Who Can Psychotherapy Help?
Psychotherapy is generally for people who want relief from:
- feeling continually sad
- feeling uncomfortably nervous
- feeling worried a lot
- feeling overly fearful
- relationship difficulties (family, romantic, work, friendship relationships)
- medically-related stress
- any other stresses
- the discomfort of not being able to take the action they want to take.
What to Expect from Counseling/Therapy
Relief by getting things off your chest
You may have heard the word “venting” that therapists use. What it means is reducing unpleasant feelings like anxiety, anger, sadness, etc, by putting into words the problems that exist for you. It is different from “bitching” or complaining or whining because it is with someone with skills to help you through it.
An example would be a client coming into my office stating that he has been feeling nervous and sleepless. In talking about his job he explains that he feels left out by his co-workers but has been trying to ignore it saying to himself, “I’m here to work, not to make friends.” As he goes on speaking he realizes that this is not the first time he has tried to overlook others’ attitudes toward him. He sees patterns so begins to relax because someone is listening to him and supporting his views and creating a learning experience for him. Others to whom he had told these things had given him advice or minimized the feelings saying, “You shouldn’t feel that way.” Being REALLY listened to has a powerful effect.
Problem-solving by “thinking out loud”
It’s amazing how differently we look at difficulties in our life when we allow ourselves to explore them without concern about being judged. In a counseling session people should feel free to say anything that comes to mind. In so doing, options can be considered and creative thinking can take place producing new ideas for problem-solving.
Finding the motivation to make changes that will make you feel better
Often it isn’t enough to simply talk about what is bothering you. Taking action may be the only way to make some of these bad feelings stop recurring. Changes may be difficult, but often it is far less difficult than we expect—especially with the support of a caring therapist.
Some of our clients find the courage to speak up to parents, partners, children, friends. They discover that, rather than the anticipated negative outcome that had kept them from saying certain things (maybe for many, many years) true, lasting solutions can result. Even if there is absolutely no positive outcome pertaining to the relationship the person who speaks up feels a weight lifted off herself/himself.
Other types of changes are made by some clients. Some change big, basic areas of their lives such as making career decisions or finding the strength to get out of an abusive relationship and find a healthier way to live. Some make what may seem to us to be smaller modifications in their worlds but these modifications have been ones they had not, up until then, found the courage or drive or wherewithal to implement.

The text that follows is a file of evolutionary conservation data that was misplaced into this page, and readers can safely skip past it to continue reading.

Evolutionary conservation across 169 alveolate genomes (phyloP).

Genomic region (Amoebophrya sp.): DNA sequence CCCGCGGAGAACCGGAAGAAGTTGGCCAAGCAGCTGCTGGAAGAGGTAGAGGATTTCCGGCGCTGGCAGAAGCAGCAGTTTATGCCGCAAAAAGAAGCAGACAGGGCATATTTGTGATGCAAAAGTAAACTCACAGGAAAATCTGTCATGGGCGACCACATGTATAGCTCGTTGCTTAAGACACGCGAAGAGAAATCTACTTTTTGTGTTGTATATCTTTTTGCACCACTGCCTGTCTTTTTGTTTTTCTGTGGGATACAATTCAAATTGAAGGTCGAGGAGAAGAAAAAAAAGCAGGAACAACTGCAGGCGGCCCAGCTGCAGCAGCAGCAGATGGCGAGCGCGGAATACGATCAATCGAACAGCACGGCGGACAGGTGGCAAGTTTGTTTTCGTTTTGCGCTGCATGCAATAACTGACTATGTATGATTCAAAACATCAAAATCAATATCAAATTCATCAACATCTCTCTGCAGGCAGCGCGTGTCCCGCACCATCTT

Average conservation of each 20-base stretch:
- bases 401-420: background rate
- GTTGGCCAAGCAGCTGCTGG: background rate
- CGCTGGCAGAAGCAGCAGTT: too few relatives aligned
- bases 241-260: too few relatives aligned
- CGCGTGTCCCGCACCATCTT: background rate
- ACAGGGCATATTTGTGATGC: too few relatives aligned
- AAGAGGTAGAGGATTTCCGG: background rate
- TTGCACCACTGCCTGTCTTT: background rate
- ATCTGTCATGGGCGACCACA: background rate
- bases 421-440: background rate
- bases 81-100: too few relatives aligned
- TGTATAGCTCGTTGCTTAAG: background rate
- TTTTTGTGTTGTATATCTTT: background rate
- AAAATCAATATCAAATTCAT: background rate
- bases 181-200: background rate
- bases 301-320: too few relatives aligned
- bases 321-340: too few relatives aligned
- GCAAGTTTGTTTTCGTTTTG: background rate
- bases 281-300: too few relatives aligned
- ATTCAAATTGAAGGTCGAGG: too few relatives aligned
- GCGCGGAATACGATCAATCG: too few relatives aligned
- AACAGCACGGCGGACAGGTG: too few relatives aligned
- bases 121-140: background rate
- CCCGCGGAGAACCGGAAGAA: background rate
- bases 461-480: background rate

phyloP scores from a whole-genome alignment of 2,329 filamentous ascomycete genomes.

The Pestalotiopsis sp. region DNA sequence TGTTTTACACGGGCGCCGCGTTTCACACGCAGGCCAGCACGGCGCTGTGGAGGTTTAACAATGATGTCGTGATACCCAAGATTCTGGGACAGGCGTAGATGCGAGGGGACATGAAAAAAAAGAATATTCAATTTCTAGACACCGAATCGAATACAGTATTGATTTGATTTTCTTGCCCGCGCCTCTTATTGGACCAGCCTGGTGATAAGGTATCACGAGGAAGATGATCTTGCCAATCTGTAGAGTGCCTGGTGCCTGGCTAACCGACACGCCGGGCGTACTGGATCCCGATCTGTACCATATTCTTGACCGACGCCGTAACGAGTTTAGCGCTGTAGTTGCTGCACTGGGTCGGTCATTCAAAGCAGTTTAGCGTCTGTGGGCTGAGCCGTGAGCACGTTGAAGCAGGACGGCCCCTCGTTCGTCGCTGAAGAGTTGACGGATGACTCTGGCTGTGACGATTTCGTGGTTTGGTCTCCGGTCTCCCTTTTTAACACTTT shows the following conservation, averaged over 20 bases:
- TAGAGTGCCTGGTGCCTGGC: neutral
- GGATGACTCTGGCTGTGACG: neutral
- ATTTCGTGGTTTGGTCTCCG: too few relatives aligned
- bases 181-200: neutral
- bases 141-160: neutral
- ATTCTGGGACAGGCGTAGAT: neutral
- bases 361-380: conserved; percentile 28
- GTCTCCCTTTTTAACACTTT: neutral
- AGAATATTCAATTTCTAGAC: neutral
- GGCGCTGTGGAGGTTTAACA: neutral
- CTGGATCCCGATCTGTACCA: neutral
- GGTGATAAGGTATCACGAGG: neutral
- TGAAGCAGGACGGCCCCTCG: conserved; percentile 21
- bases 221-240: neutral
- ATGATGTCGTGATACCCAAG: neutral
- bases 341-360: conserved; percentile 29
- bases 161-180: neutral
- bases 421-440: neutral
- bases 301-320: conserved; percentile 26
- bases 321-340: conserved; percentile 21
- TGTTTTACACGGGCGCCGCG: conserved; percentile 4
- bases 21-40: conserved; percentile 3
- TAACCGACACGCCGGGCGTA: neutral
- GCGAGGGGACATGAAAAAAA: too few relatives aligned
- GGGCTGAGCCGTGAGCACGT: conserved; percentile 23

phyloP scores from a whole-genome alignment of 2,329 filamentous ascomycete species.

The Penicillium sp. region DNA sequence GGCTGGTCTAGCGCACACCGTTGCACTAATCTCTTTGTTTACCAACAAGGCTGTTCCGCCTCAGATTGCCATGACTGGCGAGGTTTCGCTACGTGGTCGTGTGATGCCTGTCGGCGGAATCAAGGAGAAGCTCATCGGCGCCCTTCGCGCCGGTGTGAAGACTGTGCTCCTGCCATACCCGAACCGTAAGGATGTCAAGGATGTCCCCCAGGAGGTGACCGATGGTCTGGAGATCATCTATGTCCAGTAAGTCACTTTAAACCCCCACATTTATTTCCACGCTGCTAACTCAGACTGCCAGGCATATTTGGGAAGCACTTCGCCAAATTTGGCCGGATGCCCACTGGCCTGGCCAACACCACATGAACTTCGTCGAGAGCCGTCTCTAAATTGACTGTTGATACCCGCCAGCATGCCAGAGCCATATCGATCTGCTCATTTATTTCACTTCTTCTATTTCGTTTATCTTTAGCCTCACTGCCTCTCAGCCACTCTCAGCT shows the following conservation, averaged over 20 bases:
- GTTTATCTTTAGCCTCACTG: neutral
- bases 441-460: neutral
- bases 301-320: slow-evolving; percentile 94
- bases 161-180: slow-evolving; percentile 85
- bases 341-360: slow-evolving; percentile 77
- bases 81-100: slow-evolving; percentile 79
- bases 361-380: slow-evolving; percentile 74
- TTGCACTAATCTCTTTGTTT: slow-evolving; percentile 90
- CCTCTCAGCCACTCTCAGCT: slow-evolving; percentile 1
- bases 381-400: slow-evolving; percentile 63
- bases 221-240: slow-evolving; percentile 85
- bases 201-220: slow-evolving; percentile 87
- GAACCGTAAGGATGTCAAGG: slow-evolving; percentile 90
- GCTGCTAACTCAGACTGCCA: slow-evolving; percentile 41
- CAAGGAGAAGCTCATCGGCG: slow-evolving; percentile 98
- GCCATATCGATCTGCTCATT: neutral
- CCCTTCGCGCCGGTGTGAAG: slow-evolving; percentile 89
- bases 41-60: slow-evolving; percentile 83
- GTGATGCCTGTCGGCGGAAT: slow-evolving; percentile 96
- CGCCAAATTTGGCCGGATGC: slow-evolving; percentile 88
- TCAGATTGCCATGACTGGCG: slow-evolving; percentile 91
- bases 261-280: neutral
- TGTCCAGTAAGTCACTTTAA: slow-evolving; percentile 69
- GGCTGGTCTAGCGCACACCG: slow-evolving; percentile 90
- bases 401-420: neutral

Many learned new ways to communicate or listen or resolve conflicts more amicably with their romantic partners. Many began to see themselves as more worthy and, consequently, began to take better care of themselves. Many did things to minimize the power a past trauma held over their lives. In other words they did things that helped them to feel better (and, very often, to have more energy to put toward other areas of their lives).
Therapy is another way of learning. Therapists are like teachers but we teach by helping clients to look within themselves. They learn from themselves that most of what they need to improve their lives is already inside their heads, hearts and spirits.
I know there is a fear of our profession by some people. The fear, whether people know it or not, is that what one finds during a therapy session will be something bad inside that person. But ask anyone who has had successful therapy (and most is successful). They will tell you that it was an experience that they wouldn’t have missed for the world. I have often heard, “I feel blessed that I had a drug problem (or a marital problem or a problem with depression) that caused me to attend therapy. It was an opportunity to feel good in a way I couldn’t have otherwise.”
Psychotherapist, Therapist, Counselor (or Mental Health Counselor)
We use these terms interchangeably.
However, the word therapist can also be used with other words connected to it like “physical therapist,” “massage therapist,” etc.
And, “counselor” can be used with other words such as “credit counselor,” etc. and is even is used for attorneys, sometimes.
Overall term for any of the following who do “talk therapy.”
I. DOCTORATE LEVEL
A. Psychiatrist – A medical doctor who can prescribe medication and usually does not do
“talk therapy” these days because insurance companies’ reimbursement
rates are too low for them to accept (though, at times, they do).
B. Psychologist – A non-medical doctor.
1. Ph.D. who does “talk therapy” and may also do psychological
testing, research and teaching
2. Psy.D. who, most likely, has focused his/her training on “talk
therapy”, but may also do what a Ph.D. does.
II. MASTERS LEVEL – Does talk-therapy only
A. L.C.P.C. – (Licensed Clinical Professional Counselor)
B. L.C.S.W. – (Licensed Clinical Social Worker)
Our practice has Doctorate level clinicians but mostly Masters level.